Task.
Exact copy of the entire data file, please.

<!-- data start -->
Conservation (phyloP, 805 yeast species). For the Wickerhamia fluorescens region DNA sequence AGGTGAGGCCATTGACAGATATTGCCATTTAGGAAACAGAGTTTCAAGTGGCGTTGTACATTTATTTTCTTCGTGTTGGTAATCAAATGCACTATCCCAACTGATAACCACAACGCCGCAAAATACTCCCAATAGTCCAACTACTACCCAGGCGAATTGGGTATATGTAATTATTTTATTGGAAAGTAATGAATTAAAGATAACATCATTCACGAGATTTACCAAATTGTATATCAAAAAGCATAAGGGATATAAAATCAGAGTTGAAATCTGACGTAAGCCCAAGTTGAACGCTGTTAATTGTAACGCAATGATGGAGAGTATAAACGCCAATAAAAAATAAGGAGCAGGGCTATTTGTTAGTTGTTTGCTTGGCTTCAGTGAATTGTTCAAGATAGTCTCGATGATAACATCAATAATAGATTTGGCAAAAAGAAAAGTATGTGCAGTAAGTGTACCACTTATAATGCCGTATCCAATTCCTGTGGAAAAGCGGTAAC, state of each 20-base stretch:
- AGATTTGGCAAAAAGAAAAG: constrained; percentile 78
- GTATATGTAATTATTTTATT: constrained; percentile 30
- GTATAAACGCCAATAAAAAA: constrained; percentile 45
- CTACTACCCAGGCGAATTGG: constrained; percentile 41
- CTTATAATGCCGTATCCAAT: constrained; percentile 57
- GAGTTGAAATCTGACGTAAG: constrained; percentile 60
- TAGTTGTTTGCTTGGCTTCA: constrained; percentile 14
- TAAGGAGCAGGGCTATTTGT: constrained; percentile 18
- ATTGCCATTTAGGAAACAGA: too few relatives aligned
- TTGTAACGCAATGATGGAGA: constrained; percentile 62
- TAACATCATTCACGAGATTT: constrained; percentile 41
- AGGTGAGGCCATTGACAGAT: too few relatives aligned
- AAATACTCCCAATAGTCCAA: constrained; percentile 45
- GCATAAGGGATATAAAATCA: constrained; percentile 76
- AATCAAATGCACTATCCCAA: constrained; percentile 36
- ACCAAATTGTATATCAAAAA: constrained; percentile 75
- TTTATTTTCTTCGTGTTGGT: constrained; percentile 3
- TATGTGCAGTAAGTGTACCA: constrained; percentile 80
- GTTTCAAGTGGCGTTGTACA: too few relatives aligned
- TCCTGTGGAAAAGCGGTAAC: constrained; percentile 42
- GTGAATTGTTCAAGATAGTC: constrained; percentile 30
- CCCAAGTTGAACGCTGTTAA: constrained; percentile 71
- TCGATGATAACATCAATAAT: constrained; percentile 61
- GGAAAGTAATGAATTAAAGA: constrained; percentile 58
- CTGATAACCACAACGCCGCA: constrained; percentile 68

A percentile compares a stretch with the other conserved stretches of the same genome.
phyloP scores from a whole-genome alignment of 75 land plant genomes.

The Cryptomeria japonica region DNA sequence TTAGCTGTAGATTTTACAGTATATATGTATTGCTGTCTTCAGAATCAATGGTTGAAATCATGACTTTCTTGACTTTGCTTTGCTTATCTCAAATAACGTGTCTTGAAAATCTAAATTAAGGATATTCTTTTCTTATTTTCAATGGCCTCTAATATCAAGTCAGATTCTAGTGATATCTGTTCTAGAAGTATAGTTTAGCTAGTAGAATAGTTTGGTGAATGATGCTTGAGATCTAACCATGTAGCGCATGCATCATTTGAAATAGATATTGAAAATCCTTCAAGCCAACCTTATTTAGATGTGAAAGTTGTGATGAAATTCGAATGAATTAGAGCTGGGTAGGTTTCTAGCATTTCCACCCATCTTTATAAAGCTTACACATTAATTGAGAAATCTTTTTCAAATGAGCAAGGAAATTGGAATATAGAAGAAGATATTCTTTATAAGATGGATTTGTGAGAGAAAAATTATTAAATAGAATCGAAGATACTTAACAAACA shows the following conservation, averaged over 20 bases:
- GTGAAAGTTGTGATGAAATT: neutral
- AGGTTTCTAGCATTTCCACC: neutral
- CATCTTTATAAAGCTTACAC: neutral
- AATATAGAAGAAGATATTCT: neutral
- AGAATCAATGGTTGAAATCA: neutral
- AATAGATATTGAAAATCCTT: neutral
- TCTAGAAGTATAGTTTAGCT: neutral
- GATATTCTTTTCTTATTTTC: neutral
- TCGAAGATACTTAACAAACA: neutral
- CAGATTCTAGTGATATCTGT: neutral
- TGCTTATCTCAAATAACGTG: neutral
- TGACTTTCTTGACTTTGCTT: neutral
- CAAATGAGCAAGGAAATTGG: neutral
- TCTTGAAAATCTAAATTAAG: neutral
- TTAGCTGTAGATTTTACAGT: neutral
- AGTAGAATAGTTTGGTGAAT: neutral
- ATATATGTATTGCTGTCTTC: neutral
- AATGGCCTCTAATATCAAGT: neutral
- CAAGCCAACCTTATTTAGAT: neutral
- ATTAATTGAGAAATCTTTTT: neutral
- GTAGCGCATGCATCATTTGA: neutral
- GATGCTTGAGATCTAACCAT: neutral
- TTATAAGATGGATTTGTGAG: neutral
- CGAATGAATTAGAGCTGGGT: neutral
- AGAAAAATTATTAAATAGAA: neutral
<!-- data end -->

Conservation (phyloP, 805 yeast species). For the Wickerhamia fluorescens region DNA sequence AGGTGAGGCCATTGACAGATATTGCCATTTAGGAAACAGAGTTTCAAGTGGCGTTGTACATTTATTTTCTTCGTGTTGGTAATCAAATGCACTATCCCAACTGATAACCACAACGCCGCAAAATACTCCCAATAGTCCAACTACTACCCAGGCGAATTGGGTATATGTAATTATTTTATTGGAAAGTAATGAATTAAAGATAACATCATTCACGAGATTTACCAAATTGTATATCAAAAAGCATAAGGGATATAAAATCAGAGTTGAAATCTGACGTAAGCCCAAGTTGAACGCTGTTAATTGTAACGCAATGATGGAGAGTATAAACGCCAATAAAAAATAAGGAGCAGGGCTATTTGTTAGTTGTTTGCTTGGCTTCAGTGAATTGTTCAAGATAGTCTCGATGATAACATCAATAATAGATTTGGCAAAAAGAAAAGTATGTGCAGTAAGTGTACCACTTATAATGCCGTATCCAATTCCTGTGGAAAAGCGGTAAC, state of each 20-base stretch:
- AGATTTGGCAAAAAGAAAAG: constrained; percentile 78
- GTATATGTAATTATTTTATT: constrained; percentile 30
- GTATAAACGCCAATAAAAAA: constrained; percentile 45
- CTACTACCCAGGCGAATTGG: constrained; percentile 41
- CTTATAATGCCGTATCCAAT: constrained; percentile 57
- GAGTTGAAATCTGACGTAAG: constrained; percentile 60
- TAGTTGTTTGCTTGGCTTCA: constrained; percentile 14
- TAAGGAGCAGGGCTATTTGT: constrained; percentile 18
- ATTGCCATTTAGGAAACAGA: too few relatives aligned
- TTGTAACGCAATGATGGAGA: constrained; percentile 62
- TAACATCATTCACGAGATTT: constrained; percentile 41
- AGGTGAGGCCATTGACAGAT: too few relatives aligned
- AAATACTCCCAATAGTCCAA: constrained; percentile 45
- GCATAAGGGATATAAAATCA: constrained; percentile 76
- AATCAAATGCACTATCCCAA: constrained; percentile 36
- ACCAAATTGTATATCAAAAA: constrained; percentile 75
- TTTATTTTCTTCGTGTTGGT: constrained; percentile 3
- TATGTGCAGTAAGTGTACCA: constrained; percentile 80
- GTTTCAAGTGGCGTTGTACA: too few relatives aligned
- TCCTGTGGAAAAGCGGTAAC: constrained; percentile 42
- GTGAATTGTTCAAGATAGTC: constrained; percentile 30
- CCCAAGTTGAACGCTGTTAA: constrained; percentile 71
- TCGATGATAACATCAATAAT: constrained; percentile 61
- GGAAAGTAATGAATTAAAGA: constrained; percentile 58
- CTGATAACCACAACGCCGCA: constrained; percentile 68

A percentile compares a stretch with the other conserved stretches of the same genome.
phyloP scores from a whole-genome alignment of 75 land plant genomes.

The Cryptomeria japonica region DNA sequence TTAGCTGTAGATTTTACAGTATATATGTATTGCTGTCTTCAGAATCAATGGTTGAAATCATGACTTTCTTGACTTTGCTTTGCTTATCTCAAATAACGTGTCTTGAAAATCTAAATTAAGGATATTCTTTTCTTATTTTCAATGGCCTCTAATATCAAGTCAGATTCTAGTGATATCTGTTCTAGAAGTATAGTTTAGCTAGTAGAATAGTTTGGTGAATGATGCTTGAGATCTAACCATGTAGCGCATGCATCATTTGAAATAGATATTGAAAATCCTTCAAGCCAACCTTATTTAGATGTGAAAGTTGTGATGAAATTCGAATGAATTAGAGCTGGGTAGGTTTCTAGCATTTCCACCCATCTTTATAAAGCTTACACATTAATTGAGAAATCTTTTTCAAATGAGCAAGGAAATTGGAATATAGAAGAAGATATTCTTTATAAGATGGATTTGTGAGAGAAAAATTATTAAATAGAATCGAAGATACTTAACAAACA shows the following conservation, averaged over 20 bases:
- GTGAAAGTTGTGATGAAATT: neutral
- AGGTTTCTAGCATTTCCACC: neutral
- CATCTTTATAAAGCTTACAC: neutral
- AATATAGAAGAAGATATTCT: neutral
- AGAATCAATGGTTGAAATCA: neutral
- AATAGATATTGAAAATCCTT: neutral
- TCTAGAAGTATAGTTTAGCT: neutral
- GATATTCTTTTCTTATTTTC: neutral
- TCGAAGATACTTAACAAACA: neutral
- CAGATTCTAGTGATATCTGT: neutral
- TGCTTATCTCAAATAACGTG: neutral
- TGACTTTCTTGACTTTGCTT: neutral
- CAAATGAGCAAGGAAATTGG: neutral
- TCTTGAAAATCTAAATTAAG: neutral
- TTAGCTGTAGATTTTACAGT: neutral
- AGTAGAATAGTTTGGTGAAT: neutral
- ATATATGTATTGCTGTCTTC: neutral
- AATGGCCTCTAATATCAAGT: neutral
- CAAGCCAACCTTATTTAGAT: neutral
- ATTAATTGAGAAATCTTTTT: neutral
- GTAGCGCATGCATCATTTGA: neutral
- GATGCTTGAGATCTAACCAT: neutral
- TTATAAGATGGATTTGTGAG: neutral
- CGAATGAATTAGAGCTGGGT: neutral
- AGAAAAATTATTAAATAGAA: neutral